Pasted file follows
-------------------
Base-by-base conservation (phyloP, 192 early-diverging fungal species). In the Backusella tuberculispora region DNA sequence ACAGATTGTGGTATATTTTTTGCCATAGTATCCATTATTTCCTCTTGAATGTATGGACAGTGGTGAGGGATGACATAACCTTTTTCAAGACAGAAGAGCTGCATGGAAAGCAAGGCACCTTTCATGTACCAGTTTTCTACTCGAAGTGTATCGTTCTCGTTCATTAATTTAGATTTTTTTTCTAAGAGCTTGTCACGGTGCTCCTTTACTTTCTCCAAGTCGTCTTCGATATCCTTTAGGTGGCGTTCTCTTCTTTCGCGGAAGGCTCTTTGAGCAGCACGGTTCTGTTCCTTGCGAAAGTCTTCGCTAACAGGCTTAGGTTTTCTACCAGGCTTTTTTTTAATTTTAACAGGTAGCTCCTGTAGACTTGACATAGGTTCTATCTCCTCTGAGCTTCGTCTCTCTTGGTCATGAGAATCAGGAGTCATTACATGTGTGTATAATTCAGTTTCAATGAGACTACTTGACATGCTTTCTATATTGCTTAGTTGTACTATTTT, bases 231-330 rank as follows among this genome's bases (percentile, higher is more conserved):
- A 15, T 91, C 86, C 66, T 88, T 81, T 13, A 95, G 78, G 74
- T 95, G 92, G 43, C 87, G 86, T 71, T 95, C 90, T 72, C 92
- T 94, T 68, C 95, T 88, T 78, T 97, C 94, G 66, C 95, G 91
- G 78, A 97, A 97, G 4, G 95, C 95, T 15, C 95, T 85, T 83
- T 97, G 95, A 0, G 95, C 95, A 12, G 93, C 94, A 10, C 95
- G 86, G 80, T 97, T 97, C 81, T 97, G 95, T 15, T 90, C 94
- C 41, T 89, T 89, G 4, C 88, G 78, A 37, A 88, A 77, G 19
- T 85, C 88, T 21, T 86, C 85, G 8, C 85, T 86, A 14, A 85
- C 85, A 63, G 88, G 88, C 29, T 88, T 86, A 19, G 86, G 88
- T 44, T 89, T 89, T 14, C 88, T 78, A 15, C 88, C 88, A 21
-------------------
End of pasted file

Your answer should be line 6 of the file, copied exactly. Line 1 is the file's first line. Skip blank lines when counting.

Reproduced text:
- T 97, G 95, A 0, G 95, C 95, A 12, G 93, C 94, A 10, C 95